Unattended Retail

Making The Case For Cash In Unattended Retail

Vending machine operators have become increasingly attentive to the demand for swift digital payment options, and have benefitted from significant sales growth after enabling cashless payments. However, for the 8.4 million unbanked U.S. households, retailers that enable digital payments while dropping cash are less than convenient. Unattended retail operators are taking a fresh look at keeping cash acceptance on the menu to appease lawmakers who recently issued legislation intended to ensure the inclusion of unbanked residents.

The latest Unattended Retail Tracker™ examines these and other ways that self-serve models are changing and expanding around the globe.

Around the Unattended Retail World

As malls struggle to fill empty storefronts, unattended retail is well-positioned to move in. For example, a staff-free convenience store and Wi-Fi café was recently introduced into a Pennsylvania mall by James Vending and Three Square Market. Remote surveillance is used to keep the store safe.

Generation NEXT, meanwhile, is moving into a new avenue of self-serve with its recent acquisition of troubled photo-printing kiosk company Print Mates. In exchange for acquiring Print Mates’ assets, Generation NEXT will take on $300,000 in net liabilities.

Retailers would also be wise to pay attention to smart vending machines, with the space expected to grow by up to 14 percent over the next few years. In a recent interview with PYMNTS’ Karen Webster, Worldnet Payments CEO Will Byrne explained that younger consumers are more likely to shop at stores that offer intelligent retail or automated checkouts.

Find these and all the latest headlines in the Tracker.

Inside the Windy City’s Bill Payment Kiosks

After making headlines with its mobile payment-only stores, Amazon Go is backpedaling on its cash-free practices. The company was confronted by a series of new bans from several municipalities and one state, intended to improve the inclusion of unbanked residents by requiring stores to accept cash.

Unattended retailers may want to look to the city of Chicago, where cash-friendly kiosks have been handling high-value utility bills, parking tickets and other payments since 2007. With the city on the verge of deploying a fleet of newly upgraded machines, PYMNTS caught up with Tina Consola, first deputy comptroller of Chicago’s Department of Finance.

In this month’s feature story, Consola explained how the city ensures security and accessibility with the kiosks. Find the full story in the Tracker.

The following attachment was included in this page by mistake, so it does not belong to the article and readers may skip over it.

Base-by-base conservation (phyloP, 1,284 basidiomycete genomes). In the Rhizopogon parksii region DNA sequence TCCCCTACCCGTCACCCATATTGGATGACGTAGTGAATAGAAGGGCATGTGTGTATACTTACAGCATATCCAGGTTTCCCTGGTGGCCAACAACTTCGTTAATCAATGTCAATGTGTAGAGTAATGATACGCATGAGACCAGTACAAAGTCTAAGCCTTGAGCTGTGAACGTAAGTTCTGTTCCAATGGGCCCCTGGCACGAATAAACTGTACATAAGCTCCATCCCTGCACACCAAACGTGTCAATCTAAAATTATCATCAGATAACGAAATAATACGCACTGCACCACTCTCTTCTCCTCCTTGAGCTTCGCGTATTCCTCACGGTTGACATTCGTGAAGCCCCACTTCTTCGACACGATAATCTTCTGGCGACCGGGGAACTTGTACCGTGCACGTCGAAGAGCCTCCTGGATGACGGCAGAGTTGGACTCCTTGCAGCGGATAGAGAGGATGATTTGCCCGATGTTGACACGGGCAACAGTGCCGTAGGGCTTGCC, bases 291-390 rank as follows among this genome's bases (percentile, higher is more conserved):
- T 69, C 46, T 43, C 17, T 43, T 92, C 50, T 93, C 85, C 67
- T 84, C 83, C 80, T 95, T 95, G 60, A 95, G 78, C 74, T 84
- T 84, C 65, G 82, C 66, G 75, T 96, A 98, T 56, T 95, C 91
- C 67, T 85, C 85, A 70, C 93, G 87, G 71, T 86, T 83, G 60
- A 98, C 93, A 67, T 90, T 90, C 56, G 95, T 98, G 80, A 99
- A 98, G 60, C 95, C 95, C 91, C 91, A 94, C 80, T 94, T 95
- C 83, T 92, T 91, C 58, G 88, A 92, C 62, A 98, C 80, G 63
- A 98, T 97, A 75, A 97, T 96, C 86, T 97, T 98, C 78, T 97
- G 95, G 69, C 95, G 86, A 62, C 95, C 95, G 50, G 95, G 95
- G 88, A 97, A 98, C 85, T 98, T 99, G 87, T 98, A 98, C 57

Deep Dive: Can Ridesharing Apps Keep Taxis Afloat?

Falling behind the curve of changing customer expectations means serious risks to businesses — something the taxi industry has learned by experience. The advent of ridesharing apps like Uber and Lyft brought new levels of customer convenience that shook the traditional taxi industry.

Since then, cab companies have regrouped to roll out mobile ride-summoning and payment apps of their own. Still, they will have far to go if they wish to reverse trends and reclaim market share lost to ridesharing giants.

This month’s Deep Dive explores what it takes to make a compelling ridesharing app, and how taxis are employing the technology to stay in the game. Find the full Deep Dive in the Tracker.

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About the Tracker

The Unattended Retail Tracker™, powered by Worldnet Payments, serves as a bimonthly framework for the space, providing coverage of the most recent news and trends, as well as a directory that highlights the key players contributing to the segments that comprise the expansive unattended retail ecosystem.



The How We Shop Report, a PYMNTS collaboration with PayPal, aims to understand how consumers of all ages and incomes are shifting to shopping and paying online in the midst of the COVID-19 pandemic. Our research builds on a series of studies conducted since March, surveying more than 16,000 consumers on how their shopping habits and payments preferences are changing as the crisis continues. This report focuses on our latest survey of 2,163 respondents and examines how their increased appetite for online commerce and digital touchless methods, such as QR codes, contactless cards and digital wallets, is poised to shape the post-pandemic economy.